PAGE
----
Friday, January 17, 2020

New Year's Resolutions

The quickest way to get somebody to gnash their teeth, roll their eyes and groan right about now is to ask them how they’re doing in keeping their resolutions. It’s safe to say that easily ninety percent of the resolutions made a little over two weeks ago have probably fallen by the wayside. And that’s not an entirely bad thing. In fact, it actually makes good sense.

The majority of professional development counselors suggest allowing a period of evaluation before following through on changes that can have a major impact on your life. Dr. Snerdly J. Quandaree, author of “I’m Okay, You’re Okay (But Those Guys Over There are all Sorts of Screwed Up),” advises his clients to allow at least two week’s time for the potential impacts to become apparent before accepting a course of action, or change, as permanent.

Now would be just about the right time to rethink those resolutions made in haste just before we plunged into the new decade. Speaking strictly from personal experience, any and all resolutions made on December 31, when in the heat of partying the old year away, should be the first to be stricken from the list.

If you do not agree that those resolutions made on New Year’s Eve should be jettisoned immediately, ask yourself this question: Is it prudent to mold the next 50 weeks of my life around the irrational thoughts and faulty conclusions of someone so intemperate as to require the use of a cab to get home? (If your answer isn’t a resounding and immediate, “I think NOT!,” would you help me find my car?)

Resolutions previously made and not kept should also be automatically and immediately discarded. Why borrow trouble? It’s obvious the resolution was too hard to follow once before. How could it possibly be any more reasonable, or any easier to keep now? Such repetitions are pointless, and in fact, are a detriment to the well-being of those who would make such second attempts. Frankly, it does no good to continually set yourself up for failure. It can only lead to a crippling reinforcement of poor self esteem. And too, the same failed resolutions get old after about the second or third decade.

Losing weight is the number one resolution
The perpetual resolution to lose weight is an excellent example of the type of failed resolutions pulled out and dusted off with every ringing in of the New Year. In addition to the possible harm dieting failure could inflict on a person’s self-esteem, there is also solid financial justification to avoid dieting resolutions. One of the reasons diet resolutions should be given the heave-ho is cost. All the fancy, special diets seem to focus on the most expensive foods available. I suspect those diets might work, simply because one can’t afford to eat.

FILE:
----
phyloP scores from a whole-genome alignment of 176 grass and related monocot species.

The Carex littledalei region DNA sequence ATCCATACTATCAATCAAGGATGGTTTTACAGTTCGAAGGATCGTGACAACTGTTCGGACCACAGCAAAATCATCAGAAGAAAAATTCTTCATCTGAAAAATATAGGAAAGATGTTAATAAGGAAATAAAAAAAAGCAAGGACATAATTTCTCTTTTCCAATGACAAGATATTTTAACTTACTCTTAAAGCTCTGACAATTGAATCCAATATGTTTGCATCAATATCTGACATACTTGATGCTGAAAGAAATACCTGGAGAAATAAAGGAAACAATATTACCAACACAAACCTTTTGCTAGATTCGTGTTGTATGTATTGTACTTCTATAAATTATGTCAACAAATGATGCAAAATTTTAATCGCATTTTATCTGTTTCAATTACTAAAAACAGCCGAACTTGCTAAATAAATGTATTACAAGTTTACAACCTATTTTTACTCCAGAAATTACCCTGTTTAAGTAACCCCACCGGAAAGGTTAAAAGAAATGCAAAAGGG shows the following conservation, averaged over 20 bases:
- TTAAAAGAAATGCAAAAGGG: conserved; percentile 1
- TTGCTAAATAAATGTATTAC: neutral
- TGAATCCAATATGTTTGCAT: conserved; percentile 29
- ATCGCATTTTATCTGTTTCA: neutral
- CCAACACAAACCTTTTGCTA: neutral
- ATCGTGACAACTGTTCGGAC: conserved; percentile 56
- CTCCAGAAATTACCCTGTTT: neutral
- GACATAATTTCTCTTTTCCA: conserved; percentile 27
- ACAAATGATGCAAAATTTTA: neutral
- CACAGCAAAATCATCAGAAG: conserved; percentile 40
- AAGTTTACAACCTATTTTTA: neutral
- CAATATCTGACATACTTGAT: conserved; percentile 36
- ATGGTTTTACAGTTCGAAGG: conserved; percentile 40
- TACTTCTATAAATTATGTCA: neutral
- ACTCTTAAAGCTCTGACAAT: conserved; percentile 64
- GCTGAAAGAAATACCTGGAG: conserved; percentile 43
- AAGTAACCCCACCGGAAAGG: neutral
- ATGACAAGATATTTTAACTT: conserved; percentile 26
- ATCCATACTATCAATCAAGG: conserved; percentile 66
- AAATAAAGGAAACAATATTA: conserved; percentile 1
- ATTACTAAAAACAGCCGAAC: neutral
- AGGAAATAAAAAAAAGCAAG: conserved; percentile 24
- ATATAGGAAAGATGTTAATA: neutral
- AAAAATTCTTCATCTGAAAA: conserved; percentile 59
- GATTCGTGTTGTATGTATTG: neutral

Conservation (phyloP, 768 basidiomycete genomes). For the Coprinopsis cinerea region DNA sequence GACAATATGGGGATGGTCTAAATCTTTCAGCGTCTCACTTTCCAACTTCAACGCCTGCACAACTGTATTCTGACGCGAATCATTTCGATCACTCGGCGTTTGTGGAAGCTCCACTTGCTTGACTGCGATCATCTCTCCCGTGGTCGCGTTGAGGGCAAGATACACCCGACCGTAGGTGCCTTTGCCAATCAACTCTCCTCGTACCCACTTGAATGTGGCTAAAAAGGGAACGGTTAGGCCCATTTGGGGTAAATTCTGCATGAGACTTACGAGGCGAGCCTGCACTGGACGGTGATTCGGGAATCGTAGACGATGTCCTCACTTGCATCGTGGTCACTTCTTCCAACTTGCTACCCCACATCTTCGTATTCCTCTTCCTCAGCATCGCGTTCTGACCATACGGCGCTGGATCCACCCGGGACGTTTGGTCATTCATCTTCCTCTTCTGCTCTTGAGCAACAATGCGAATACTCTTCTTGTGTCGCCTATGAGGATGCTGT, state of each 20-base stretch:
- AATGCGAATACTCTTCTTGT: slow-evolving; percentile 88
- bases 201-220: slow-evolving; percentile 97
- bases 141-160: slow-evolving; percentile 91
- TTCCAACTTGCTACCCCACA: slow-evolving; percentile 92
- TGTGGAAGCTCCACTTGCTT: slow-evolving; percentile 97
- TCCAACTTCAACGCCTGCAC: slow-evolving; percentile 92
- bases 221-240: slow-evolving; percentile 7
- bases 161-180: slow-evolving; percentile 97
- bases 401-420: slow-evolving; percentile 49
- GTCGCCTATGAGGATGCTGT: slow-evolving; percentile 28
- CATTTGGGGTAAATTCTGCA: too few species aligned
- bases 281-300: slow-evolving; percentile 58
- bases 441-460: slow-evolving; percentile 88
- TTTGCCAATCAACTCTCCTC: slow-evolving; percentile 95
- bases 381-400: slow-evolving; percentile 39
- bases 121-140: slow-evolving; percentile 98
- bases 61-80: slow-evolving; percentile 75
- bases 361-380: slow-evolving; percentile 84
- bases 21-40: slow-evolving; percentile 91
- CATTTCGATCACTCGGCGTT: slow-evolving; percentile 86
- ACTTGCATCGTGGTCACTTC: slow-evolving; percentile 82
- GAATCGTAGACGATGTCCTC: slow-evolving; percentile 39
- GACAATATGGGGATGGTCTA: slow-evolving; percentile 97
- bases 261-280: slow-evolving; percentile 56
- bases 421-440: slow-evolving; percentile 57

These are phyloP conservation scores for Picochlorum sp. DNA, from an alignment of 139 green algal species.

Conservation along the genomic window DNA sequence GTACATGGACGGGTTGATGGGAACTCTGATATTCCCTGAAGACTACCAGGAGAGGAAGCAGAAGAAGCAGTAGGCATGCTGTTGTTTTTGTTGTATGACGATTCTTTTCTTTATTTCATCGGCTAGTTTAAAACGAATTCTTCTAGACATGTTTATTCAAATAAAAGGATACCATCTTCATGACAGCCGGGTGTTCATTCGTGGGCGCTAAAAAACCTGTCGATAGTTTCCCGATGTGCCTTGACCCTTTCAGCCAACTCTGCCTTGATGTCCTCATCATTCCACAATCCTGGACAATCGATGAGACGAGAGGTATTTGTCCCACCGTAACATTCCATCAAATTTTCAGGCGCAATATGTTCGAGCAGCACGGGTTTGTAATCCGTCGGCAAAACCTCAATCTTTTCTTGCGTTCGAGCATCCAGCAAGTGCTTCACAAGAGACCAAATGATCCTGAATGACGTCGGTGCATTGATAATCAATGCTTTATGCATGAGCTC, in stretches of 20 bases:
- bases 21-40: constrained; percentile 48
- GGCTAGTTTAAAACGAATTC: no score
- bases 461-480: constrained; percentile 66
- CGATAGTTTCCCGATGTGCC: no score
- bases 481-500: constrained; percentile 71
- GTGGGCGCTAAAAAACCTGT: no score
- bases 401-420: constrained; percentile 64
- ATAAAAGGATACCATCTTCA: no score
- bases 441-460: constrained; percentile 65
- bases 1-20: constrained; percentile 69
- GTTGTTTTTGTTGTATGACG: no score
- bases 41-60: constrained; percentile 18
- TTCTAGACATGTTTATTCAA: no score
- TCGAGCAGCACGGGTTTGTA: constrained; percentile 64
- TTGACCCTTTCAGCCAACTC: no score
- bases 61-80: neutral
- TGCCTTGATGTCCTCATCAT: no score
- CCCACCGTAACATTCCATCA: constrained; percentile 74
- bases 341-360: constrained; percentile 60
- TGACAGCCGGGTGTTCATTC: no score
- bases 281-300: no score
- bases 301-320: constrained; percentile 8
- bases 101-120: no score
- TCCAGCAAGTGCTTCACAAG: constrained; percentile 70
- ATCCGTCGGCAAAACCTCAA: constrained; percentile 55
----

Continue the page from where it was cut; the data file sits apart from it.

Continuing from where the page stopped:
“Okay, here’s the first day’s dinner. Boy, it sure sounds good: crab-stuffed halibut served on a bed of baby asparagus.”

By the time you’ve paid for the diet you’re so stressed out worrying about how to pay for it all, bingeing on high calorie, high carbohydrate comfort foods only makes sense.

Another doomed to failure resolution is the “I will exercise every day” resolution. Sure you will, if you count things like reaching across the table for a third helping of biscuits and gravy at breakfast, or an extra stick or two of butter for your second helping of mashed potatoes at dinner, as stretching exercises. Let’s all face facts: the word exercise is very subjective. What is one person’s casual exercise is another’s strenuous workout.

“Whoooeee, baby! That oughta take a few pounds off!”

“Look at you, all red-faced and breathing hard! What’d you do, go for a long run?”

“No, carried in the groceries. They were having a sale on ice cream, so I really stocked up. Darn bag musta weighed fifteen pounds!”

In my estimation, as a means of maintaining good health, all health-related resolutions need to be discarded immediately. Doing so would improve a person’s overall wellbeing because it would eliminate stress. Numerous studies have shown conclusively that stress createsmore health problems than most other causes. Never argue with proven scientific facts.

Another group of resolutions in desperate need of being scrapped immediately is the self-improvement category. These resolutions are based on a sincere- and more often than not, unrealistic- desire to better the world by bettering oneself. We’ve all made those kinds of foolish resolutions. Here are a few examples along with what would have been more reasonable alternatives.

Instead of – “I resolve to read literary classics in lieu of watching any reality television shows,” try this: “In 2020, I resolve to learn all the lyrics to Ninety-nine Bottles of Beer on the Wall.”

Lighten up by skipping – “I will learn to speak fluent Latin,” and go with: “I will memorize all the names of the NASCAR drivers this year.”

Replace – “I will spend more time studying the brush techniques of the Renaissance Masters,” with “I will expand my knowledge and appreciation of Asian culture by becoming intimately familiar with the take-out menu at a nearby Chinese restaurant.”

If you find yourself tempted to follow through with all this resolution nonsense, consider this: New Year’s resolutions just might serve as crutches for folks too weak to face their own flaws.